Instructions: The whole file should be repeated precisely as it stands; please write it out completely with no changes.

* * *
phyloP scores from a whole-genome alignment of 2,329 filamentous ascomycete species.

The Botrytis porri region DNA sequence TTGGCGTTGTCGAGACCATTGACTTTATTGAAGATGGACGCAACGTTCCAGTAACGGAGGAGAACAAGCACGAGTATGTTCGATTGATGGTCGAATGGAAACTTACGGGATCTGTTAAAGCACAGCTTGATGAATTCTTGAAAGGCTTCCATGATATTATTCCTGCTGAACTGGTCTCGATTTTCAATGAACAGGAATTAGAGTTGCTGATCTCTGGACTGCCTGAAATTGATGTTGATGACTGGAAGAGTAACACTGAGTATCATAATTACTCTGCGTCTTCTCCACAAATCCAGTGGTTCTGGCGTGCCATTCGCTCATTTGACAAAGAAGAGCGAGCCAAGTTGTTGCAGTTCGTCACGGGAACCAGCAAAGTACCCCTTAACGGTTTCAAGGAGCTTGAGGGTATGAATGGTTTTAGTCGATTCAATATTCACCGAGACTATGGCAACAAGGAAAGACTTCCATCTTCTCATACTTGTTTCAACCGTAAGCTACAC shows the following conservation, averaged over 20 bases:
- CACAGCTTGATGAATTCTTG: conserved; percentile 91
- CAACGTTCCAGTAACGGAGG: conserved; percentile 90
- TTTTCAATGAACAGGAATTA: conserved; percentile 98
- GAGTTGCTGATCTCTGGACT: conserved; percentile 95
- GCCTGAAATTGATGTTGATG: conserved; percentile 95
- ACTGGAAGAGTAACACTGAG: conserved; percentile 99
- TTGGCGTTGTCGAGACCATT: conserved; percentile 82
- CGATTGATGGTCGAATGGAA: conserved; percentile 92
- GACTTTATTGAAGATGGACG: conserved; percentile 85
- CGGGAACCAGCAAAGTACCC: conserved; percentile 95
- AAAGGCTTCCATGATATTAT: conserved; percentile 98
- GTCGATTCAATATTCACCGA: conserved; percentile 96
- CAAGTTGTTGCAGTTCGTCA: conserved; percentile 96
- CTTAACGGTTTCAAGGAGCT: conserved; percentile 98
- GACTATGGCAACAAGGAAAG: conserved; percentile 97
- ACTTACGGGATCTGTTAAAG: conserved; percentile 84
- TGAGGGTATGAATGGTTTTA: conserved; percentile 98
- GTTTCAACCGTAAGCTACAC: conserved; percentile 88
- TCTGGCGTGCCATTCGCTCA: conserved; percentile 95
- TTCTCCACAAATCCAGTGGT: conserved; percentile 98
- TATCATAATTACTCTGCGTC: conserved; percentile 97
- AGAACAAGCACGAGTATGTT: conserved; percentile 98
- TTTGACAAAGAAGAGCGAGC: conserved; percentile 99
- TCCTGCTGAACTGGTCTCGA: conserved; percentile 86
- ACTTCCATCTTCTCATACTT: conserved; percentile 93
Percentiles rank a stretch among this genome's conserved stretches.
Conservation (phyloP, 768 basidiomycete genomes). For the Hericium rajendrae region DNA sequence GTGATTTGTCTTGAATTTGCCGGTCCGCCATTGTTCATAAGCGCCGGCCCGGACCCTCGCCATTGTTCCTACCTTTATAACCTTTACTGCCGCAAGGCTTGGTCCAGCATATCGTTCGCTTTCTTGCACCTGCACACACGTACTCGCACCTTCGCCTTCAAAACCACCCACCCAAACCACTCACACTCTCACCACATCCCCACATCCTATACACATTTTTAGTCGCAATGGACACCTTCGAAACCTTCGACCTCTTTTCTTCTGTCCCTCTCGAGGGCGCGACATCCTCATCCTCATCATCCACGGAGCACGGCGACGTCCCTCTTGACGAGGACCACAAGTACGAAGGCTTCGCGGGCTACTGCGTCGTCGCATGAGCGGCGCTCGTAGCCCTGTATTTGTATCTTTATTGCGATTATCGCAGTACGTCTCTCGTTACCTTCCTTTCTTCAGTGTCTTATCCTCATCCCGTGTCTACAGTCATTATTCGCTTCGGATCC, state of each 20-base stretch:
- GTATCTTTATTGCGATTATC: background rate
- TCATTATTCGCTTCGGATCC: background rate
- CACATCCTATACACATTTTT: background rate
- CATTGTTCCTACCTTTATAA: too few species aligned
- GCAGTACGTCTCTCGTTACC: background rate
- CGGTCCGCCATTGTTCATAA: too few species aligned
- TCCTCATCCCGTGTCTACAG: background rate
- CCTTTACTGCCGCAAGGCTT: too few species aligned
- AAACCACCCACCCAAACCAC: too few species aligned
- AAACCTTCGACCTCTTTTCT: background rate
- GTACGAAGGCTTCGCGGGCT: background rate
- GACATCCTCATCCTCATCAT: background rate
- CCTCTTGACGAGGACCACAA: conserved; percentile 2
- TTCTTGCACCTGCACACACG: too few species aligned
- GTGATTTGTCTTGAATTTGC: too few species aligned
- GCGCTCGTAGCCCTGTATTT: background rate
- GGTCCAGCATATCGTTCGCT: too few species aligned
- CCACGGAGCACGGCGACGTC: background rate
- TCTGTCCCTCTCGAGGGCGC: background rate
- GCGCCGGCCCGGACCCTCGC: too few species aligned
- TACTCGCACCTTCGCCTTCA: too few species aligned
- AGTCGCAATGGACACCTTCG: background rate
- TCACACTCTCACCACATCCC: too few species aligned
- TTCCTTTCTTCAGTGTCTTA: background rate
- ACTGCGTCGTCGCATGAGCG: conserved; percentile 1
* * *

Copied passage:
phyloP scores from a whole-genome alignment of 2,329 filamentous ascomycete species.

The Botrytis porri region DNA sequence TTGGCGTTGTCGAGACCATTGACTTTATTGAAGATGGACGCAACGTTCCAGTAACGGAGGAGAACAAGCACGAGTATGTTCGATTGATGGTCGAATGGAAACTTACGGGATCTGTTAAAGCACAGCTTGATGAATTCTTGAAAGGCTTCCATGATATTATTCCTGCTGAACTGGTCTCGATTTTCAATGAACAGGAATTAGAGTTGCTGATCTCTGGACTGCCTGAAATTGATGTTGATGACTGGAAGAGTAACACTGAGTATCATAATTACTCTGCGTCTTCTCCACAAATCCAGTGGTTCTGGCGTGCCATTCGCTCATTTGACAAAGAAGAGCGAGCCAAGTTGTTGCAGTTCGTCACGGGAACCAGCAAAGTACCCCTTAACGGTTTCAAGGAGCTTGAGGGTATGAATGGTTTTAGTCGATTCAATATTCACCGAGACTATGGCAACAAGGAAAGACTTCCATCTTCTCATACTTGTTTCAACCGTAAGCTACAC shows the following conservation, averaged over 20 bases:
- CACAGCTTGATGAATTCTTG: conserved; percentile 91
- CAACGTTCCAGTAACGGAGG: conserved; percentile 90
- TTTTCAATGAACAGGAATTA: conserved; percentile 98
- GAGTTGCTGATCTCTGGACT: conserved; percentile 95
- GCCTGAAATTGATGTTGATG: conserved; percentile 95
- ACTGGAAGAGTAACACTGAG: conserved; percentile 99
- TTGGCGTTGTCGAGACCATT: conserved; percentile 82
- CGATTGATGGTCGAATGGAA: conserved; percentile 92
- GACTTTATTGAAGATGGACG: conserved; percentile 85
- CGGGAACCAGCAAAGTACCC: conserved; percentile 95
- AAAGGCTTCCATGATATTAT: conserved; percentile 98
- GTCGATTCAATATTCACCGA: conserved; percentile 96
- CAAGTTGTTGCAGTTCGTCA: conserved; percentile 96
- CTTAACGGTTTCAAGGAGCT: conserved; percentile 98
- GACTATGGCAACAAGGAAAG: conserved; percentile 97
- ACTTACGGGATCTGTTAAAG: conserved; percentile 84
- TGAGGGTATGAATGGTTTTA: conserved; percentile 98
- GTTTCAACCGTAAGCTACAC: conserved; percentile 88
- TCTGGCGTGCCATTCGCTCA: conserved; percentile 95
- TTCTCCACAAATCCAGTGGT: conserved; percentile 98
- TATCATAATTACTCTGCGTC: conserved; percentile 97
- AGAACAAGCACGAGTATGTT: conserved; percentile 98
- TTTGACAAAGAAGAGCGAGC: conserved; percentile 99
- TCCTGCTGAACTGGTCTCGA: conserved; percentile 86
- ACTTCCATCTTCTCATACTT: conserved; percentile 93
Percentiles rank a stretch among this genome's conserved stretches.
Conservation (phyloP, 768 basidiomycete genomes). For the Hericium rajendrae region DNA sequence GTGATTTGTCTTGAATTTGCCGGTCCGCCATTGTTCATAAGCGCCGGCCCGGACCCTCGCCATTGTTCCTACCTTTATAACCTTTACTGCCGCAAGGCTTGGTCCAGCATATCGTTCGCTTTCTTGCACCTGCACACACGTACTCGCACCTTCGCCTTCAAAACCACCCACCCAAACCACTCACACTCTCACCACATCCCCACATCCTATACACATTTTTAGTCGCAATGGACACCTTCGAAACCTTCGACCTCTTTTCTTCTGTCCCTCTCGAGGGCGCGACATCCTCATCCTCATCATCCACGGAGCACGGCGACGTCCCTCTTGACGAGGACCACAAGTACGAAGGCTTCGCGGGCTACTGCGTCGTCGCATGAGCGGCGCTCGTAGCCCTGTATTTGTATCTTTATTGCGATTATCGCAGTACGTCTCTCGTTACCTTCCTTTCTTCAGTGTCTTATCCTCATCCCGTGTCTACAGTCATTATTCGCTTCGGATCC, state of each 20-base stretch:
- GTATCTTTATTGCGATTATC: background rate
- TCATTATTCGCTTCGGATCC: background rate
- CACATCCTATACACATTTTT: background rate
- CATTGTTCCTACCTTTATAA: too few species aligned
- GCAGTACGTCTCTCGTTACC: background rate
- CGGTCCGCCATTGTTCATAA: too few species aligned
- TCCTCATCCCGTGTCTACAG: background rate
- CCTTTACTGCCGCAAGGCTT: too few species aligned
- AAACCACCCACCCAAACCAC: too few species aligned
- AAACCTTCGACCTCTTTTCT: background rate
- GTACGAAGGCTTCGCGGGCT: background rate
- GACATCCTCATCCTCATCAT: background rate
- CCTCTTGACGAGGACCACAA: conserved; percentile 2
- TTCTTGCACCTGCACACACG: too few species aligned
- GTGATTTGTCTTGAATTTGC: too few species aligned
- GCGCTCGTAGCCCTGTATTT: background rate
- GGTCCAGCATATCGTTCGCT: too few species aligned
- CCACGGAGCACGGCGACGTC: background rate
- TCTGTCCCTCTCGAGGGCGC: background rate
- GCGCCGGCCCGGACCCTCGC: too few species aligned
- TACTCGCACCTTCGCCTTCA: too few species aligned
- AGTCGCAATGGACACCTTCG: background rate
- TCACACTCTCACCACATCCC: too few species aligned
- TTCCTTTCTTCAGTGTCTTA: background rate
- ACTGCGTCGTCGCATGAGCG: conserved; percentile 1